Alligator Records: 50 Years of Genuine Houserockin' Music
I couldn't forget Hound Dog Taylor if I wanted to.
I remember standing in my college radio station record room, flipping through the vinyl, even though the rest of the world had long ago moved onto CDs, while still years away from MP3s and streams. I saw Taylor's name and loved it. It sounded so bluesy. And his face looked just as authentic. I put him on the turntable and he instantly hooked me. The music was raw, but also fully formed. It had the intensity of punk and metal, but somehow in a lower gear.
Taylor has always been in my life since that day. I have 1982's Genuine Houserocking Music on my wall. For years, his hand, with its six fingers, was my phone wallpaper, where I would frequently show it to my nephews, both of them never sure if the photo was real. Taylor cemented himself into my life, a family member I'm not related to and never met.
That's the impact music has on us. Some artists, for whatever reason, become fused to our souls. But there are lots of other artists that we hear, love, and for whatever reason, forget about. It's not a judgment on them or their talent, so much as it's the nature of life. Things fall out of our listening rotation and are eventually forgotten. Which was the joy of the Alligator compilation, Alligator Records: 50 Years of Genuine Houserockin' Music. There's plenty of artists I know and remember, but it's also a great refresher of some of the wonderful artists who are no longer front-and-center in our minds.
The challenge of compilations, especially for fans, is that we often already know and own these songs. Given Alligator's long history and the album's 58 tracks, it's unlikely many people possess each of these albums, but there are still some familiar tunes.
For me, the value was in the less familiar. So as someone who didn't know Michael Burks, who died in 2012 at 54, it was great to hear his huge guitar tone and emotive vocals on "Love Disease." I had somehow missed The Paladins, who have broken up but occasionally reunite, but I got to discover them through "Keep On Lovin’ Me, Baby." And despite ubiquitous guitar magazine ads, seemingly into the 1990s even though it was a 1985 release, I had forgotten about Showdown!, featuring Albert Collins, Robert Cray and Johnny Copeland.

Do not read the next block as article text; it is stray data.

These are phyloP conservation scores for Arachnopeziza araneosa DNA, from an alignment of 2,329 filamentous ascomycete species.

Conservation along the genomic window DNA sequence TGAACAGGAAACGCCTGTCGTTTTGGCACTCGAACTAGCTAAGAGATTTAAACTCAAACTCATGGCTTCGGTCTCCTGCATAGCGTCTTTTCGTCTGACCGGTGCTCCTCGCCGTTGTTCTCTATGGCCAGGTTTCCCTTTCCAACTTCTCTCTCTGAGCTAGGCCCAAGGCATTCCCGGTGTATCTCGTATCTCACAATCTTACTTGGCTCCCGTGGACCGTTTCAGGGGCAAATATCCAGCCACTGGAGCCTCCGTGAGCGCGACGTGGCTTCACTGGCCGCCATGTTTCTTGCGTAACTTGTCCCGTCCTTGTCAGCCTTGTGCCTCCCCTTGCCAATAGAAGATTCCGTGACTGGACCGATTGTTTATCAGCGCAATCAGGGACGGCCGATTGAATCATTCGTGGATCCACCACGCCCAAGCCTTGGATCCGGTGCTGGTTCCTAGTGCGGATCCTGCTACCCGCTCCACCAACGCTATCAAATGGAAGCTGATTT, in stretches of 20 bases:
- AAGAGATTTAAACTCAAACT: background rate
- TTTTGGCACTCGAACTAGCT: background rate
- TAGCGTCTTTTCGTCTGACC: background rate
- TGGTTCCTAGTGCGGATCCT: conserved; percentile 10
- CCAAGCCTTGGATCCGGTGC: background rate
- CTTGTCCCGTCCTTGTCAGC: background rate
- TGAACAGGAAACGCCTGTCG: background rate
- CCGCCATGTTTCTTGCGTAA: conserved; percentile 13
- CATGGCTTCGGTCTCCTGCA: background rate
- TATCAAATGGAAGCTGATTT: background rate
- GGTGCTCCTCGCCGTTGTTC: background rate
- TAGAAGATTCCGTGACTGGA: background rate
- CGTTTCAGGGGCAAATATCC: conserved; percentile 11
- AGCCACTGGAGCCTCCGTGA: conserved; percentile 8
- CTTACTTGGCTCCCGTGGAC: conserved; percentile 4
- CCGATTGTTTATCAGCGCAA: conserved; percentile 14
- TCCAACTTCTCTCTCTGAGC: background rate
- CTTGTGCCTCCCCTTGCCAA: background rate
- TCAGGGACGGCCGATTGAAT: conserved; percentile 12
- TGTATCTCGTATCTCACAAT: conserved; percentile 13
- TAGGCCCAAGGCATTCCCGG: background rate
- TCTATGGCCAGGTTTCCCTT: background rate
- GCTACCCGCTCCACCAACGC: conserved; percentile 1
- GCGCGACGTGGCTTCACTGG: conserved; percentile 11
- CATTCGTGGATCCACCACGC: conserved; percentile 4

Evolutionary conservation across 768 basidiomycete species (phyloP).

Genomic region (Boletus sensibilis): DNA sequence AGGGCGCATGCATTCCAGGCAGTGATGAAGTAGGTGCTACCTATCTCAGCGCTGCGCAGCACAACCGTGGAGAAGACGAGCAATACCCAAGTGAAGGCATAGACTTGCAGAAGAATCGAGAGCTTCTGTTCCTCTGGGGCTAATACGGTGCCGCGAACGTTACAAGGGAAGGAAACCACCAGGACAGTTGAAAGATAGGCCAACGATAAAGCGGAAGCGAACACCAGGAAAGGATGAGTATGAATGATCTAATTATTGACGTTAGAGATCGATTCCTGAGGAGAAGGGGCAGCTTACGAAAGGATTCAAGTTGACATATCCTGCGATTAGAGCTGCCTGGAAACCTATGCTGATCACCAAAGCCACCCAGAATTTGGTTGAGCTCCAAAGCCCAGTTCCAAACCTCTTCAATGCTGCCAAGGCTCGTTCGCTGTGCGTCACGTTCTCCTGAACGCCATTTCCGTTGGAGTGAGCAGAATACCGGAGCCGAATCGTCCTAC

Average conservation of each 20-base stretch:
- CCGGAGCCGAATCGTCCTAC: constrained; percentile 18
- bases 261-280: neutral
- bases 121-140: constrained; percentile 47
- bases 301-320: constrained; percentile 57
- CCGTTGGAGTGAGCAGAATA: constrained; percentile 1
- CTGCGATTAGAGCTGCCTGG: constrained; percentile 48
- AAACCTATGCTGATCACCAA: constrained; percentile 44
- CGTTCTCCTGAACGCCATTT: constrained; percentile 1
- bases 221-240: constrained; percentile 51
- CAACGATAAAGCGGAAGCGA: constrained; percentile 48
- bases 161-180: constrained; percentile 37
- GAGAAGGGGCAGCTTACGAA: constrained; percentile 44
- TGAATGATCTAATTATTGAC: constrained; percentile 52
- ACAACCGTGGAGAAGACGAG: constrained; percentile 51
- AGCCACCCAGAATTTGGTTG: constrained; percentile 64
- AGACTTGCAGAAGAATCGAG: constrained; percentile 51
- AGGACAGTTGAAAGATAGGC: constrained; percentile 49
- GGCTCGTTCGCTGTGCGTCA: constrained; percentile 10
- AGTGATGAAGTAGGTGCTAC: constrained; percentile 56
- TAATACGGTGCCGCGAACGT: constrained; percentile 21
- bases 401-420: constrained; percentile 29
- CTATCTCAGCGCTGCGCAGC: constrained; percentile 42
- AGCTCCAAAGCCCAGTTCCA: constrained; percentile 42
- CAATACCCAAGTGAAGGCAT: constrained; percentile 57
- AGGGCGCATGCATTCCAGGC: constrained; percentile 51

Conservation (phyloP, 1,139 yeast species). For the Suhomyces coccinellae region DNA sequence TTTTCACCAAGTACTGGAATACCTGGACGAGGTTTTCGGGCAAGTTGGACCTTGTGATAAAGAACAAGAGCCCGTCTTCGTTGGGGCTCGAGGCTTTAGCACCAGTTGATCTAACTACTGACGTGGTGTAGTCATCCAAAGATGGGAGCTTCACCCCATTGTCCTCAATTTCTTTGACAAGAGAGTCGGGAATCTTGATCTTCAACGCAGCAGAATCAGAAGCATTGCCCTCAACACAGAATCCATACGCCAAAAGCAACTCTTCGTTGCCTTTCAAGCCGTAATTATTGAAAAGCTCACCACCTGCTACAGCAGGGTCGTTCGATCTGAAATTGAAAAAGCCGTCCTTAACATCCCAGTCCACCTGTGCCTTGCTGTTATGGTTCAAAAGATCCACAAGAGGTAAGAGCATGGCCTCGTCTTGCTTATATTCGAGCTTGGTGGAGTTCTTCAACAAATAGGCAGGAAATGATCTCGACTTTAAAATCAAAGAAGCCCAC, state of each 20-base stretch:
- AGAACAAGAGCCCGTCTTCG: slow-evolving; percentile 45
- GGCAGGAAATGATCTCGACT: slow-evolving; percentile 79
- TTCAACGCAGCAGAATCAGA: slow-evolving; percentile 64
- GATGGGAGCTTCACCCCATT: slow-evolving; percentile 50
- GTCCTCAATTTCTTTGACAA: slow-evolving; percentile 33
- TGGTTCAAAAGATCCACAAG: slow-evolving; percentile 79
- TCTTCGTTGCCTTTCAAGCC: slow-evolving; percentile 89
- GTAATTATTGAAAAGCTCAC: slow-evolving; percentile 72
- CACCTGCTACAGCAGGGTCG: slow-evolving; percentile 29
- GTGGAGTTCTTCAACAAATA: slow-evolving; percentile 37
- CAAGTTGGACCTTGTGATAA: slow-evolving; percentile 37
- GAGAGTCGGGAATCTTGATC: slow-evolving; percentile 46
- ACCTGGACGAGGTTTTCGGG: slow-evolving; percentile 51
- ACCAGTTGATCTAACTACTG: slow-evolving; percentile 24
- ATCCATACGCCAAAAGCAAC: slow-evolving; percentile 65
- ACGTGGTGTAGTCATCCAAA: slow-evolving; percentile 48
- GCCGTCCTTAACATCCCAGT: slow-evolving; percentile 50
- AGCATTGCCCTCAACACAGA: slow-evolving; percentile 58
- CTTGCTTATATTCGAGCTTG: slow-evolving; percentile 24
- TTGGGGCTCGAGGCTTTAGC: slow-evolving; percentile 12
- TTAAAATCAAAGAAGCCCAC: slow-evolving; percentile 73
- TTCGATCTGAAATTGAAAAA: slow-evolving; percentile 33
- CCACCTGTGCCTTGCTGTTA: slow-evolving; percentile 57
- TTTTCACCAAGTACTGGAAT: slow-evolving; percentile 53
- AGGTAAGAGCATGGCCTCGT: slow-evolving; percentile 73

The compilation leans toward the contemporary-sounding tracks. There's not too much treacly keyboard or songs with now-out-of-date production flourishes. It certainly helps that Alligator has always had a consistent sound, even as it worked with blues-adjacent styles like zydeco and rockabilly.
Despite the timelessness of so many of Alligator's albums, 50 Years of Genuine Houserockin' Music also favors the more recent releases, with almost 25% of the compilation released in 2018 or later. It makes sense in that the purpose of a release like this is, of course, to celebrate Alligator's history, but also to help current artists sell albums and tickets to shows. Still, it would have been nice to hear older tracks, even if it meant multiple selections from the same artist.
50 Years of Genuine Houserockin' Music is a lot of great music. There's no filler, nor segments where the quality slows down. Even if you already own many of these albums, it's worth flipping through the track listing, to remind yourself of how much great blues, if you're anything like me, you've managed to forget over the years. Or managed to not hear in the first place. The human brain can only hold so much. Things are going to fall out. This compilation reminded me of what I had dropped, but also great stuff that never made it in.